A scene from Parviz Shabazi's  Malaria  {PHOTO: CHICAGO INTERNATIONAL FILM FESTIVAL}

A scene from Parviz Shabazi's Malaria {PHOTO: CHICAGO INTERNATIONAL FILM FESTIVAL}

Malaria screens at the AMC River East on Monday, October 24 at 8:45PM and Tuesday, October 25 at 6:00PM. For additional ticketing information, refer to the Chicago International Film Festival website here

Set in Tehran, Parviz Shabbazi’s Malaria offers a unique vision of Iranian culture that nestles between the middle ground of Jafar Pahani’s metaphysical musings and Asghar Farhadi’s decidedly grounded moral puzzles. It’s an intriguing compromise, one that aspires for the moral ambiguity of Farhadi’s pictures while spurred by a greater emphasis on formal and thematic harmony that highlight so many of Pahani’s pictures.  

In Malaria, a young couple, Hanna and Murry (Saghar Ghanaat and Saed Soheili) are on the run from Hanna’s father. Shabbazi utilizes an inspired formal device that finds a faceless police authority inspecting Hanna’s phone, going through the device and viewing her videos, which therein prompts the on-going narrative. Like with Panhani’s and Farhadi’s portraits of modern Iran, much of the more appealing narrative components of Malaria have to do with the cultural milieu. Having hitched a ride with a naïve musician named Azi (Azarakhsh Farahani), the couple attempt to find a room in a hotel. They’re advised that while Murry may book a room, Hanna cannot, lest she provides the hotel with a letter from the Gasht-e Ershad, the country’s Moral Police. Later in the film, we’ll find Hanna dress up as a man in an effort to secure lodging.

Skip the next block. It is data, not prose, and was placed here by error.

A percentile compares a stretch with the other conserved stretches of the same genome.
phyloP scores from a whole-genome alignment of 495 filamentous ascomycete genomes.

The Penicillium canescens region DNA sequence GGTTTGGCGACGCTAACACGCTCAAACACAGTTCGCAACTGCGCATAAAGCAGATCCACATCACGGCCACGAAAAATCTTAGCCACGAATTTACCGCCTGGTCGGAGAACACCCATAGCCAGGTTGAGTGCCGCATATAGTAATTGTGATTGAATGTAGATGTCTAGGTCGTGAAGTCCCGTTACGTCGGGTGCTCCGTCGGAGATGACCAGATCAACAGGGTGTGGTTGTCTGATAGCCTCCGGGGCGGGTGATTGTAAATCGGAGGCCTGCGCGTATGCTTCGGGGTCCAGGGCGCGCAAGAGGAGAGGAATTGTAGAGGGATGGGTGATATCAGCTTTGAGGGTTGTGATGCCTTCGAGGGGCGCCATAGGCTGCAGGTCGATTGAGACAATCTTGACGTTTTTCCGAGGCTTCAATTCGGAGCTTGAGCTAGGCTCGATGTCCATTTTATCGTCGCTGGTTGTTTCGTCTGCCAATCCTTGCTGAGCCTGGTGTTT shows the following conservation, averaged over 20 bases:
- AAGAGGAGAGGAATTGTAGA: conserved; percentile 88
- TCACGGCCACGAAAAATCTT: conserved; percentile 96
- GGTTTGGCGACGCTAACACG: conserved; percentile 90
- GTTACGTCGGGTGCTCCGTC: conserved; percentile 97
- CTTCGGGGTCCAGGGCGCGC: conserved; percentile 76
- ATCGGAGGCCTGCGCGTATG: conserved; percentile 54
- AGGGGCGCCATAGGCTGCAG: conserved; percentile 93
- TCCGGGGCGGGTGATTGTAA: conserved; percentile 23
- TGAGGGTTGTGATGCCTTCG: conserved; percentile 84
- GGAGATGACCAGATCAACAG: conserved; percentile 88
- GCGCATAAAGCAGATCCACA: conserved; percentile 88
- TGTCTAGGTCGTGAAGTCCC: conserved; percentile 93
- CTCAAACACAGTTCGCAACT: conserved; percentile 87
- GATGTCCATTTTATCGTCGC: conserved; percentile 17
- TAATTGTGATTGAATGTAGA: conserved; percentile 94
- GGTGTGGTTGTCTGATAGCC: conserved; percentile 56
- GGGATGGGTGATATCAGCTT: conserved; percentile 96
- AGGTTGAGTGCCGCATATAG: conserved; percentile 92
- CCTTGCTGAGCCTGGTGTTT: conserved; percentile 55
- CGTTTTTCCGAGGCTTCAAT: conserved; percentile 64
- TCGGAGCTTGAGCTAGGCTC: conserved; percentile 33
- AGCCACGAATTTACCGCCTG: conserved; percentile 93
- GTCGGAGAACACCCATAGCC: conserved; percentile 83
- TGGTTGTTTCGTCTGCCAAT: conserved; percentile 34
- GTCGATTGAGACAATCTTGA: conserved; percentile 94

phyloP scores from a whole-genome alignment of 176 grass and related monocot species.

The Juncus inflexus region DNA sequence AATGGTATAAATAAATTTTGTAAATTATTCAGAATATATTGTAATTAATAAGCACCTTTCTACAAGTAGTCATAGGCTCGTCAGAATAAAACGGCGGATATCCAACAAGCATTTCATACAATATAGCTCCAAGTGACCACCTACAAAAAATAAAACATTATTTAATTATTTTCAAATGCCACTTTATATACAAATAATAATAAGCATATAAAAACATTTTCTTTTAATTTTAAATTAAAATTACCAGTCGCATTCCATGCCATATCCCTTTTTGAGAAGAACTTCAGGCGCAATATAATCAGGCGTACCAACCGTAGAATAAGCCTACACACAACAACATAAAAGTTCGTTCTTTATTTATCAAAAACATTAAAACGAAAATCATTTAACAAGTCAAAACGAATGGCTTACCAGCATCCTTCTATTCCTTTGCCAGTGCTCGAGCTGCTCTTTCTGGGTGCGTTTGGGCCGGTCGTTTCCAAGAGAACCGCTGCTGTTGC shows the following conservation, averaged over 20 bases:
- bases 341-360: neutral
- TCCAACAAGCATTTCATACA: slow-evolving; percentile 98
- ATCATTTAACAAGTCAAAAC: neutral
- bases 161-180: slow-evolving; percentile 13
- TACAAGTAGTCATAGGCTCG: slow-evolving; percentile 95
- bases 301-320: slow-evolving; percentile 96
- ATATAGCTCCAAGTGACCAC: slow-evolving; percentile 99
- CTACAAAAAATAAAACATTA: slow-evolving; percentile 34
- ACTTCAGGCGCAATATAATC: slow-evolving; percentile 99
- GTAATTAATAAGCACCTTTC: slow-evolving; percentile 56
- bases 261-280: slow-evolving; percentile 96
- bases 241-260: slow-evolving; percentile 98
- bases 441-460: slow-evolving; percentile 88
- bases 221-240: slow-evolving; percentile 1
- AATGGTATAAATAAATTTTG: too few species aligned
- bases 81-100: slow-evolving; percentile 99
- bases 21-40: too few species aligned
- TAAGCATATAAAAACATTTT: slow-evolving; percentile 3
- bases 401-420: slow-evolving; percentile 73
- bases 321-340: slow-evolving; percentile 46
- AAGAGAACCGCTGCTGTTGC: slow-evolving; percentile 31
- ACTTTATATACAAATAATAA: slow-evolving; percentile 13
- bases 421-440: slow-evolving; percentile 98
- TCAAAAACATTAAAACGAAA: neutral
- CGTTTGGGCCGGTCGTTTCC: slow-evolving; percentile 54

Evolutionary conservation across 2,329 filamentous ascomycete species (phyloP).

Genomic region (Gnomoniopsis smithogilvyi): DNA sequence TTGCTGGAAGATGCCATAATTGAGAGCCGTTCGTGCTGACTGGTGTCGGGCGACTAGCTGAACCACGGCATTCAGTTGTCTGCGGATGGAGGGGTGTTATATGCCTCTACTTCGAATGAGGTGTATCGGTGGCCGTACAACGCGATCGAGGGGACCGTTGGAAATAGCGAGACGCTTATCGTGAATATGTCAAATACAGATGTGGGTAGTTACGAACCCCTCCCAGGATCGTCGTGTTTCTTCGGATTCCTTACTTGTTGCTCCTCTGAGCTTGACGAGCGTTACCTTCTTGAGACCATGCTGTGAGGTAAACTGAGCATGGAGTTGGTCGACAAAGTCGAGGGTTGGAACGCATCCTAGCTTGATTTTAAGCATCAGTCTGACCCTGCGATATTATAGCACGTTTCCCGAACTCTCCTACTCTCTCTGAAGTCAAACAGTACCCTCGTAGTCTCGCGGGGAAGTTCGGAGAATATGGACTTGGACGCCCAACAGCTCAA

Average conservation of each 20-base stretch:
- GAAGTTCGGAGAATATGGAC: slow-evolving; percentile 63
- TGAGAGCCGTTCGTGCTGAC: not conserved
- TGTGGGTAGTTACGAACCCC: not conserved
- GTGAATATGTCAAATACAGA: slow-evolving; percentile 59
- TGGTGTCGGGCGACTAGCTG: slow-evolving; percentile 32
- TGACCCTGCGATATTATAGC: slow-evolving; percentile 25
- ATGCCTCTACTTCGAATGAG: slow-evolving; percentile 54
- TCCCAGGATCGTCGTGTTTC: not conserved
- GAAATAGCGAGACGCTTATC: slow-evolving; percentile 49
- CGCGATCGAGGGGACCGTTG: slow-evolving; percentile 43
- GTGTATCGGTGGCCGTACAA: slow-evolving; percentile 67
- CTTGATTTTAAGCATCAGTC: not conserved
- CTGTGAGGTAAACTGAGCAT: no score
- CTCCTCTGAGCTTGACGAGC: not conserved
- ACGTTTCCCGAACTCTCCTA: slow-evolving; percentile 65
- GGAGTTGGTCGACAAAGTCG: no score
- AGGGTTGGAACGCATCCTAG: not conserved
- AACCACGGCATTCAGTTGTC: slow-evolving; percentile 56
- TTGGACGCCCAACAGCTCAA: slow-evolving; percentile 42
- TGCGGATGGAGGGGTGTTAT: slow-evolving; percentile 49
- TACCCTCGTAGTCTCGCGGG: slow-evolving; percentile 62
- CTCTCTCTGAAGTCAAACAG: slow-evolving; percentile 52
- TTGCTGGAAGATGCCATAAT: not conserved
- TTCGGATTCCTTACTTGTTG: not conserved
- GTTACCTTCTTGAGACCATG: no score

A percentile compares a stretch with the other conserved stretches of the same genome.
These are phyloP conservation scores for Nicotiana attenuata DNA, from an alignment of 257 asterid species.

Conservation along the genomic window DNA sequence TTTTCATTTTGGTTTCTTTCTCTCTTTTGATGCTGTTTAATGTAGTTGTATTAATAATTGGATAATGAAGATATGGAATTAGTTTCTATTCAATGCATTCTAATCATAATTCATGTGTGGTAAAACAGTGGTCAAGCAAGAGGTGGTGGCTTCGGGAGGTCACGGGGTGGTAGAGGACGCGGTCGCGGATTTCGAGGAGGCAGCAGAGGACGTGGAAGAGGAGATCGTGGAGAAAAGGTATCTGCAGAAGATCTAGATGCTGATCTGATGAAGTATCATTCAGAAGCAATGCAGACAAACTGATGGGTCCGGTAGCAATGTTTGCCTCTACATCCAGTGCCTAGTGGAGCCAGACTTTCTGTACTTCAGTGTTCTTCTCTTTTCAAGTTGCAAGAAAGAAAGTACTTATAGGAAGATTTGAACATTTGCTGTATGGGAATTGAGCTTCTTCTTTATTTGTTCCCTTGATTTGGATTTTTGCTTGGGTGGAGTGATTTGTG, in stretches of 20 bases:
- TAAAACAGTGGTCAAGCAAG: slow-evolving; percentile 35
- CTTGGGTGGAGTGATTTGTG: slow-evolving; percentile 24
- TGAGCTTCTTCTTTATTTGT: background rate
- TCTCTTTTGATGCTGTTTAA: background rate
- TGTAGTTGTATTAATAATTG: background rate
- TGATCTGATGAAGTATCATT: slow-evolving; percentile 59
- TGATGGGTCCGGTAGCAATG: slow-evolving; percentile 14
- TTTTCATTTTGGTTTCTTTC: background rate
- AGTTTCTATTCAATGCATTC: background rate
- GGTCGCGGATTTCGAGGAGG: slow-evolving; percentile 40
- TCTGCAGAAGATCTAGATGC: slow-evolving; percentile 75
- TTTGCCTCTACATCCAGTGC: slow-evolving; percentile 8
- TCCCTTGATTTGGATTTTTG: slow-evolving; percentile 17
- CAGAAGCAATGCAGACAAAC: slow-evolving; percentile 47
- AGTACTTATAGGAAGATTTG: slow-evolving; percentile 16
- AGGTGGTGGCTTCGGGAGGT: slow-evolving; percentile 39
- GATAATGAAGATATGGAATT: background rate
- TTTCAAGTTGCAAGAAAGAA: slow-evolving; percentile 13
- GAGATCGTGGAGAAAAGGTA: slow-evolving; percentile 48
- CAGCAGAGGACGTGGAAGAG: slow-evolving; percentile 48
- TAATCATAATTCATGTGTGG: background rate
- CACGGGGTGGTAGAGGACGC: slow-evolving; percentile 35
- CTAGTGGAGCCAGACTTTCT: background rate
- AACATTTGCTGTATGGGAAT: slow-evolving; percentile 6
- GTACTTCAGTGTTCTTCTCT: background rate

I appreciate Shabbazi’s distinct formal vision, especially in the way he negotiates between camera phone, security video, and traditional digital footage, but it’s his obligation to plotting that tests my patience. Part of it comes from the theatric tenor of Shabbazi’s male characters, their limp performances failing to express the narrative stakes in any convincing way. Saghar Ghanaat’s performance is far more persuasive, but it’s largely insular, which doesn’t make the plot of her anguished father seeking her out any more compelling. The larger thematic element at play in Malaria, the combating ideologies of technology and tradition, are expressed concisely without the need for something as half-realized as its central dramatic conceit; which is to say that while Shabbazi impresses me with his craft, his narrative sensibilities hobble my enthusiasm for his work.